By Michele Hope
Babysitting arduous backup-and-restore operations is nobody’s idea of fun. One IT professional who knows about the effort required to monitor traditional backups is Bob Graham, senior vice president of information systems at Farmers and Merchants Bank, in Long Beach, CA. Someone in Graham’s group would spend 24 hours per week, on average, monitoring and correcting backup-related issues surrounding the daily tape backups of each of the bank’s 20 branch offices throughout southern California.
“The process wasn’t working really well,” says Graham. “When we went to check, we’d find they hadn’t changed the tape correctly, or they had put in the wrong tape. The backup might have also failed for some other reason, such as a problem with the tape drive. Multiply that times 20 and you end up spending a lot of time asking for someone at the branch to help troubleshoot the problem.”
Graham decided a centralized disk-based backup architecture was the answer, and eventually implemented Symantec’s Veritas Backup Exec 10d to pre-schedule disk-based backups at each branch location. The local backups are then replicated nightly from each branch to a Dell NAS 220S storage array at the primary data center. These data sets are subsequently backed up to tape. Graham estimates this process has reduced his team’s backup monitoring time from 24 hours down to only one hour per week, while completely eliminating involvement from staff at each branch.
Reclaiming the time
“Disk-to-disk backup buys you a significant reduction in the amount of human effort needed to back up data,” says Phil Goodwin, president of Diogenes Analytical Laboratories, a consulting and research firm, in Erie, CO. Goodwin believes two-thirds of the time spent managing storage involves triaging daily backup-and-recovery processes. He claims disk-based backup architectures remove much of this effort and can cut an IT organization’s storage management time by as much as 30%.
Goodwin categorizes three types of disk-based backup technologies:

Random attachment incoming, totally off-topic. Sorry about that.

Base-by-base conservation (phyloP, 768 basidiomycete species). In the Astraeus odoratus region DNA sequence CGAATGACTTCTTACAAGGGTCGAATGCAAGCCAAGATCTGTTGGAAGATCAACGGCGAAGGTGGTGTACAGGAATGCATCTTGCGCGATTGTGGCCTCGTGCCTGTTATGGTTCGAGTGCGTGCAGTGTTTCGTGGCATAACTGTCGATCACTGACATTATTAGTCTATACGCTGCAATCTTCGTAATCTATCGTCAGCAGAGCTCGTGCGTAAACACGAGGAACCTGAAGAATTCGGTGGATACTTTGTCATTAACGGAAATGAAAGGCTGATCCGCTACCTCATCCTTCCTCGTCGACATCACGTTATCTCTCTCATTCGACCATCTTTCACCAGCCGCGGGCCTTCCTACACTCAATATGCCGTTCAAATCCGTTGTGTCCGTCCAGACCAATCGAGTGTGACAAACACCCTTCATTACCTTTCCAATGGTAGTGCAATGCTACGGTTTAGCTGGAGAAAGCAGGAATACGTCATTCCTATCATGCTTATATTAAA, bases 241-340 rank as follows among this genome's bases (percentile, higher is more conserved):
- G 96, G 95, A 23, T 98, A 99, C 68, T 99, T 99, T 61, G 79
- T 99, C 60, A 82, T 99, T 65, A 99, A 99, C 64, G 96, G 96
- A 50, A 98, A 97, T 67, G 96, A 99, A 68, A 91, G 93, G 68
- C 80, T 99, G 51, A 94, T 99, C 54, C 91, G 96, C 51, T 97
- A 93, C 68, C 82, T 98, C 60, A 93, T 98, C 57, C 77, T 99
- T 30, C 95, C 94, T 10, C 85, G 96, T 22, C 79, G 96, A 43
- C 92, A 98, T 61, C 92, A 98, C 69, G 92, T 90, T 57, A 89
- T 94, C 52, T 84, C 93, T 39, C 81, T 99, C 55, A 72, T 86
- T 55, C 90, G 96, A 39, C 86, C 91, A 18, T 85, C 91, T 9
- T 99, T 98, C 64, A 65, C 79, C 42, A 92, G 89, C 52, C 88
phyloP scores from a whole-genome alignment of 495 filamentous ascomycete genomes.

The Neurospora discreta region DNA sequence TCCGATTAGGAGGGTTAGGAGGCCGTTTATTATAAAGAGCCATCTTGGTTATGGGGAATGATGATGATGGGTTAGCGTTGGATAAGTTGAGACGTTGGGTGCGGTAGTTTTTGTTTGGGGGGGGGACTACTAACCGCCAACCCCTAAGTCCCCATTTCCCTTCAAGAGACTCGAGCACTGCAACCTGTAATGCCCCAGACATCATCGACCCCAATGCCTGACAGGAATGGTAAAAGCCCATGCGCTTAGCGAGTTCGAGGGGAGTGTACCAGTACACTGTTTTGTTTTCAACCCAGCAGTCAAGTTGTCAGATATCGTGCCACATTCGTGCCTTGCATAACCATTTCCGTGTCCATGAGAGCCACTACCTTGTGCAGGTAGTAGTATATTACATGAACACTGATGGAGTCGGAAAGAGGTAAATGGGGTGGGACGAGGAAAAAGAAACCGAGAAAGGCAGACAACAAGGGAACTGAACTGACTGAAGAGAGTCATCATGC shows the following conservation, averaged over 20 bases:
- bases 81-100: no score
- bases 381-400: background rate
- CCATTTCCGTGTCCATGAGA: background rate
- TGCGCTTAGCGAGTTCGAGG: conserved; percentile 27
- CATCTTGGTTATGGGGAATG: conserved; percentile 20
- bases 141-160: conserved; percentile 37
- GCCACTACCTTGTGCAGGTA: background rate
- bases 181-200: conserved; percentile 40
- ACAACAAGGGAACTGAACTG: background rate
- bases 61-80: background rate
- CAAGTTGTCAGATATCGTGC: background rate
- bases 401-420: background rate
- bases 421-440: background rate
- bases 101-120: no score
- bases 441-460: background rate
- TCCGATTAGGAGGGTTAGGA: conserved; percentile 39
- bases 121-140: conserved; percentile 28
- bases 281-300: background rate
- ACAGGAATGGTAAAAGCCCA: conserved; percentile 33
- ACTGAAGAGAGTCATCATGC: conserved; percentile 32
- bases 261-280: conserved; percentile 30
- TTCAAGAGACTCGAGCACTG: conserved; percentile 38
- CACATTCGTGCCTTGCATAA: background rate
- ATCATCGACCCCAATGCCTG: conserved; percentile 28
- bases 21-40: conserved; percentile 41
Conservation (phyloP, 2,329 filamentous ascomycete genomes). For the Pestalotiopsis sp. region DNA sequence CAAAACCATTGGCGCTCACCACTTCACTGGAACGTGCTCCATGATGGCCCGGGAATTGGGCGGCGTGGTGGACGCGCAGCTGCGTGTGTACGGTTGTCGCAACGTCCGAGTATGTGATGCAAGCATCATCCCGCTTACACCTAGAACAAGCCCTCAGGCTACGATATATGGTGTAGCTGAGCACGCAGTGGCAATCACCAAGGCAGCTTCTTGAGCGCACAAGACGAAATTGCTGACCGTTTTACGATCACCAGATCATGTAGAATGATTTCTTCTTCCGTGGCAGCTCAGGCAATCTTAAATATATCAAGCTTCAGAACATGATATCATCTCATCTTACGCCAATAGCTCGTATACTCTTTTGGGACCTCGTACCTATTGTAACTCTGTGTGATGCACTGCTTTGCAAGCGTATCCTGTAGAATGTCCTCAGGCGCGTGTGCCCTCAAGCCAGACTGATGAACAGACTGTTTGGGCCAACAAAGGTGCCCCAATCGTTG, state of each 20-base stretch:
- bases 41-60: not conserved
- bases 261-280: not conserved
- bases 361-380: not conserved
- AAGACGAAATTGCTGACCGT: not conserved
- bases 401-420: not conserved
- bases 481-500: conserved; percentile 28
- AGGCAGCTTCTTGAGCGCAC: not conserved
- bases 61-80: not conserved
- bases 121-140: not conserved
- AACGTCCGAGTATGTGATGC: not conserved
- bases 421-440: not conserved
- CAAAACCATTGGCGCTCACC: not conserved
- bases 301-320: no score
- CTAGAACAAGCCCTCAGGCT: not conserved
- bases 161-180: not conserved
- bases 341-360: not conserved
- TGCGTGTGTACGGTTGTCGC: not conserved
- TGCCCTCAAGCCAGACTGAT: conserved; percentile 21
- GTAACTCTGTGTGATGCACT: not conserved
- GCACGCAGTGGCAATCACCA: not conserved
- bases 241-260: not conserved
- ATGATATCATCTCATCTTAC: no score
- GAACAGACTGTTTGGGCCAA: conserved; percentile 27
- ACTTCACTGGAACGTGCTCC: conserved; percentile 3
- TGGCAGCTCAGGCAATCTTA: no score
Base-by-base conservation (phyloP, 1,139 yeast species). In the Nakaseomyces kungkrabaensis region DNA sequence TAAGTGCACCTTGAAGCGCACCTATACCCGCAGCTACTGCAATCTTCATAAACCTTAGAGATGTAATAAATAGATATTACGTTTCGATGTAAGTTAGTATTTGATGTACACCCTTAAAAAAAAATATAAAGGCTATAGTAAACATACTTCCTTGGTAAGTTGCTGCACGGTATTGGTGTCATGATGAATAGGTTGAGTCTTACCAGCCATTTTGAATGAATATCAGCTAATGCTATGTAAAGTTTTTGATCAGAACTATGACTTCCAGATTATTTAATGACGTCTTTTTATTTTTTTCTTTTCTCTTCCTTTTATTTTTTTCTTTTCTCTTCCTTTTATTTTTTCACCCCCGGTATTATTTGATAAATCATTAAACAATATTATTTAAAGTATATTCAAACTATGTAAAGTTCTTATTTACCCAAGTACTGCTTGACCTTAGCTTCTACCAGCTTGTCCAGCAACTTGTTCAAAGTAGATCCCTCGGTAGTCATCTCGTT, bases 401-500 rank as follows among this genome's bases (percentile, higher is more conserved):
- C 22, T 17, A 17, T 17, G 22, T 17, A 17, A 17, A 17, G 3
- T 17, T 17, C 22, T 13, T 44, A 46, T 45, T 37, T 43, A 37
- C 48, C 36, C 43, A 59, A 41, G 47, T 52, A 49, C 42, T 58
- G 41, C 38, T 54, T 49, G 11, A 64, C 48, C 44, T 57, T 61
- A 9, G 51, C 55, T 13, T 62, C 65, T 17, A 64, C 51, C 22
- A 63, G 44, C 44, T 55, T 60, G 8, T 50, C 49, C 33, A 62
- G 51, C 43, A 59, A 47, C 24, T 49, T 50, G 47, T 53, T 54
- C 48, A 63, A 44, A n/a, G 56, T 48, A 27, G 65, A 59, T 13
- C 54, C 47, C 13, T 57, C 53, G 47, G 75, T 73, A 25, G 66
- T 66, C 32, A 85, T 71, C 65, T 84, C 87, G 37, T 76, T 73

- Virtual tape libraries (VTLs) that emulate physical tape drives and libraries;
- Appliances that combine hardware and backup software; and
- Software-only solutions.
Goodwin notes that VTLs are gaining momentum due to their easier concept sale and purported ease of implementation into existing environments.
Earlier this year, Diogenes published Buyer’s Guides for enterprise and midrange environments that reviewed disk-based backup products in each category. Vendors included were ADIC, Alacritus (since acquired by NetApp), Data Domain, Diligent, EMC, Neartek, and Overland Storage. (For more information, visit www.diogeneslab.com.)
Based on his hands-on review experience, Goodwin cautions users not to trust vendors’ plug-and-play claims, regardless of the technology they choose. “There’s really no substitute for good system design. You still have to pay attention to your backup job schedules, and you also need to look closely at how you will recover and retain data,” he says.
Escaping from restores
Network administrator Ralph Miles decided to move to disk-based backup after seeing the time involved in restoring servers. “I grew impatient with my staff having to sit in front of those servers,” says Miles, who works for the Air Force Center for Environmental Excellence in San Antonio, which helps perform military base conversions and supports the construction of new military housing.
After a server failed, it would often take up to two days to bring another one back online, and the process involved re-installing all of the operating system software, applications, patches, and data.
Ron Roberts, an Atlanta-based reseller at BluPointe DRS LLC, suggested that Miles look at Asigra’s disk-based backup and bare-metal restore functionality. After seeing how it reduced server restores to just a few hours, Miles decided to use Asigra’s Televaulting software to back up Windows 2000 servers and desktops at both the local data center and regional offices in San Francisco, Atlanta, and Dallas.